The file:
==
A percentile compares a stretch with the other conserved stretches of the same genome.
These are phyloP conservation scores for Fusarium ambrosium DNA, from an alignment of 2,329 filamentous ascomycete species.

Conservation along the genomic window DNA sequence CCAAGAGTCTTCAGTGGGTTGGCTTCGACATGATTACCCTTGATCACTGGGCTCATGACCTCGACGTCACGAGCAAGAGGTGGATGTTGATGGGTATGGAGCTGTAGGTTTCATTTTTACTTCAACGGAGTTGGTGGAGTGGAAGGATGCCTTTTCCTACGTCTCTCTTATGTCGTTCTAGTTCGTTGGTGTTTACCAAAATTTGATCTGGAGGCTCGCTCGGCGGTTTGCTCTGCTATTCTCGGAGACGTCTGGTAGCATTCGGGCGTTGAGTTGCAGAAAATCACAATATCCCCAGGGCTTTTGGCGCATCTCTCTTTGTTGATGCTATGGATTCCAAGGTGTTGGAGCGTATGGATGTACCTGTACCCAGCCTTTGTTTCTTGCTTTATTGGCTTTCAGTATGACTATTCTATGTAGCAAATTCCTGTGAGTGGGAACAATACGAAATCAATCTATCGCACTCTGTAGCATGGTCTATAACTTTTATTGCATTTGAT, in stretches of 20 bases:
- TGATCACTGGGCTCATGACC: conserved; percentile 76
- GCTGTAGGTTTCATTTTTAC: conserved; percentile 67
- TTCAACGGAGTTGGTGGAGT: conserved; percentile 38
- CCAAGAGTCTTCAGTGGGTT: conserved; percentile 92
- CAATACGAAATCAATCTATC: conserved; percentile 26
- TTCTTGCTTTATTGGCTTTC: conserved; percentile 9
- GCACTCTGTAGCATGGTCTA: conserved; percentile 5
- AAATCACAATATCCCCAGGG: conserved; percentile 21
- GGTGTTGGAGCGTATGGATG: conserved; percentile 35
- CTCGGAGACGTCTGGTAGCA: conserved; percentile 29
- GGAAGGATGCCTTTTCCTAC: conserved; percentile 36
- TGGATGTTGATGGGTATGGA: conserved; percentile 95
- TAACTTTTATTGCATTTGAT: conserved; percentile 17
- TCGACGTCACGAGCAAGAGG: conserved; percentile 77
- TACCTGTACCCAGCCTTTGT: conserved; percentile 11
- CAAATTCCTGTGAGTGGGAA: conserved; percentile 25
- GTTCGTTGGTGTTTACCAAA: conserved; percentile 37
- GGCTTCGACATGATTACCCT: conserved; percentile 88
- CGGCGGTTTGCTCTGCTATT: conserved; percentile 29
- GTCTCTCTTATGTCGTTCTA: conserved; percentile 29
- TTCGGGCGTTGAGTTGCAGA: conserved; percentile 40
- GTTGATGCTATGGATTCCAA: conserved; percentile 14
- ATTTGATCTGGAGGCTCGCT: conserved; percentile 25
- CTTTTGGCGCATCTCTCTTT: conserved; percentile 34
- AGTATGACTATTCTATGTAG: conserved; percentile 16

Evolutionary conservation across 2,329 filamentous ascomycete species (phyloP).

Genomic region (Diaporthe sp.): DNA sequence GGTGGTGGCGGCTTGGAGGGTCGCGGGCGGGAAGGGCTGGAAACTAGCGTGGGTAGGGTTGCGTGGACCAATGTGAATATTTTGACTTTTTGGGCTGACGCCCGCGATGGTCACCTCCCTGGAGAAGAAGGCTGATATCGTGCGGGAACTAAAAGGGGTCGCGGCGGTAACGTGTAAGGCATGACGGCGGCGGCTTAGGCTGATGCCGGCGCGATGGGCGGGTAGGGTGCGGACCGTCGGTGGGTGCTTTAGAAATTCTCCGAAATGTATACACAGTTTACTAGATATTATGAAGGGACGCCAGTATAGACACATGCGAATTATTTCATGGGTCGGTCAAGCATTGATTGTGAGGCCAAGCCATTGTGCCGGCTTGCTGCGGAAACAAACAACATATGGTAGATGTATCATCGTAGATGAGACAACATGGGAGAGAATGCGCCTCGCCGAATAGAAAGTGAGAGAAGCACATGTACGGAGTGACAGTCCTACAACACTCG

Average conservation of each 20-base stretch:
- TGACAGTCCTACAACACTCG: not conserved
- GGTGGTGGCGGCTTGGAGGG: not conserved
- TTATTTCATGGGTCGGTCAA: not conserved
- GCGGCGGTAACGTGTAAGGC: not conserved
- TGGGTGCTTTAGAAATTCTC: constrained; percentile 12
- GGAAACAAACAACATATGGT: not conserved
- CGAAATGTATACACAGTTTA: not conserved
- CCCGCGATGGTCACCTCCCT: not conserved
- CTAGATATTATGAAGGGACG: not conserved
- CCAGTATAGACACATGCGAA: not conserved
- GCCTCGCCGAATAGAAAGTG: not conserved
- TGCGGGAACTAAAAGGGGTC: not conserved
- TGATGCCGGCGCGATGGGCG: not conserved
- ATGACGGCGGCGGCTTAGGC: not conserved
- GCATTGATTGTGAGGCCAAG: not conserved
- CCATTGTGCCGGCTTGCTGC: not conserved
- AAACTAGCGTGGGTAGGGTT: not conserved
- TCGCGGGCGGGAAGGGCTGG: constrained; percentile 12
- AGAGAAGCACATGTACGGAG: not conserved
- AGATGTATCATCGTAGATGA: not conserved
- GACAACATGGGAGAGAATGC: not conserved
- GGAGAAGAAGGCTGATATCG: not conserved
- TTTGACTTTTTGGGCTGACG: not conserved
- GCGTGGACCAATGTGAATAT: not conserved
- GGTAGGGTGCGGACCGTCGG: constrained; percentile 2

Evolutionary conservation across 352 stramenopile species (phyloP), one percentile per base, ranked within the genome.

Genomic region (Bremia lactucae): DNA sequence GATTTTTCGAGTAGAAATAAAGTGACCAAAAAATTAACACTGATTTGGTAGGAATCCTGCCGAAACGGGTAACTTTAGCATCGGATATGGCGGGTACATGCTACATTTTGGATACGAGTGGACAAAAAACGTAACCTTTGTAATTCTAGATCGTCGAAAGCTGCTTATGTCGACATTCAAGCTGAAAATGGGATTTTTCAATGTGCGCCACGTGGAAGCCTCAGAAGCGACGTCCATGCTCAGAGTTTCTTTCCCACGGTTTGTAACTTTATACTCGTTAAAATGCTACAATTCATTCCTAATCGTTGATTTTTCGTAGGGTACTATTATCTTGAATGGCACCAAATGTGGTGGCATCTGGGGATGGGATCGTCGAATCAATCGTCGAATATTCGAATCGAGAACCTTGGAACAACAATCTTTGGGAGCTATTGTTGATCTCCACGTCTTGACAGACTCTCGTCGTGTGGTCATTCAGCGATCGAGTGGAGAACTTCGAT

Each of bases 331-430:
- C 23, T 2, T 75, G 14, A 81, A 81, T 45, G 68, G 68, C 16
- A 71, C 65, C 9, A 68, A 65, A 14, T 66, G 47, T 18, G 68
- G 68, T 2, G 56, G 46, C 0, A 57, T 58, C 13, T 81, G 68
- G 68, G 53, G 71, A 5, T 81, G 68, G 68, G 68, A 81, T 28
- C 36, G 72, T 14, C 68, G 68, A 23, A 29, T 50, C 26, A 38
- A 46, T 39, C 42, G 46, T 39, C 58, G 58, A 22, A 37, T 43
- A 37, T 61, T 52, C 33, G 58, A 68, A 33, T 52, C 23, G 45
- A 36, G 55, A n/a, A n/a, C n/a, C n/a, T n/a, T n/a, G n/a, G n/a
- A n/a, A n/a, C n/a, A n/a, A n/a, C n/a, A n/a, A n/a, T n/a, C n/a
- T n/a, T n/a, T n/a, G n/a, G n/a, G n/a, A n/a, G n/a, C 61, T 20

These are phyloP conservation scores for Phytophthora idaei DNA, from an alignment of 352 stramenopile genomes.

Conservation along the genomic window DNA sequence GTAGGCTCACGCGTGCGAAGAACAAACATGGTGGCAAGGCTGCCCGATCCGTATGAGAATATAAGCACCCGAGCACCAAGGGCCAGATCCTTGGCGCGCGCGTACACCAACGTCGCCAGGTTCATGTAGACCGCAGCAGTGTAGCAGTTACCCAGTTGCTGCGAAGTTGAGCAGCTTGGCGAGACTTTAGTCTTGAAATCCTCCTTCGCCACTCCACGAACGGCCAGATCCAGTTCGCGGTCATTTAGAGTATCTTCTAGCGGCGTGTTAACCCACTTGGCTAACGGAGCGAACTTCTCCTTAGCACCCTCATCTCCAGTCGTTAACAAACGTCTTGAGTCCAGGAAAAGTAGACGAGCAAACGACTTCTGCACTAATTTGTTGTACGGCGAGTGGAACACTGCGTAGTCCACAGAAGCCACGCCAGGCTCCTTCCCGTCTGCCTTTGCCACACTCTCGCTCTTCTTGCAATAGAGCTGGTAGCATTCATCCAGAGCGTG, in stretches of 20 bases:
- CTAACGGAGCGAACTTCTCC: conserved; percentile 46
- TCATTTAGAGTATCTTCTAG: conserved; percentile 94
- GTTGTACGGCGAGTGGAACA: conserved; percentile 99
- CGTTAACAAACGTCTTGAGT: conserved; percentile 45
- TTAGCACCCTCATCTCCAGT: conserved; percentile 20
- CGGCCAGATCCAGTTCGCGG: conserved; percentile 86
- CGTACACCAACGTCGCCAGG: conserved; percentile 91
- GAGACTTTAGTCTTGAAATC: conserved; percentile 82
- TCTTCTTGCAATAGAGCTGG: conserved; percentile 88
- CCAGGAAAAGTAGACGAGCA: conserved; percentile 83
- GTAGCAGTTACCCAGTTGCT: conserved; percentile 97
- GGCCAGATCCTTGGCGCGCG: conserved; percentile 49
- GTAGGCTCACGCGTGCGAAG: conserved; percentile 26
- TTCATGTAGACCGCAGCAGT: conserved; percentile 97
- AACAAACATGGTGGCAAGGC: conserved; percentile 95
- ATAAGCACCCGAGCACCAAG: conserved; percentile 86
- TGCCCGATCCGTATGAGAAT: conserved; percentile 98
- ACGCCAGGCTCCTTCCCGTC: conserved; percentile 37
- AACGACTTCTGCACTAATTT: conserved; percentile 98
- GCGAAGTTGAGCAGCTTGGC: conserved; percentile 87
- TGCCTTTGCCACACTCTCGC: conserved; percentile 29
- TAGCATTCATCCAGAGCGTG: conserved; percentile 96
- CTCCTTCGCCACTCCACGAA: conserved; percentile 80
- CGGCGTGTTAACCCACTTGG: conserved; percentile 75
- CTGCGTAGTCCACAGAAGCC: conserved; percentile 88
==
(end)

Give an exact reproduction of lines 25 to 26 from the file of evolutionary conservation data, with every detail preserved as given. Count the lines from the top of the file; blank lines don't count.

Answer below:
- GTTGATGCTATGGATTCCAA: conserved; percentile 14
- ATTTGATCTGGAGGCTCGCT: conserved; percentile 25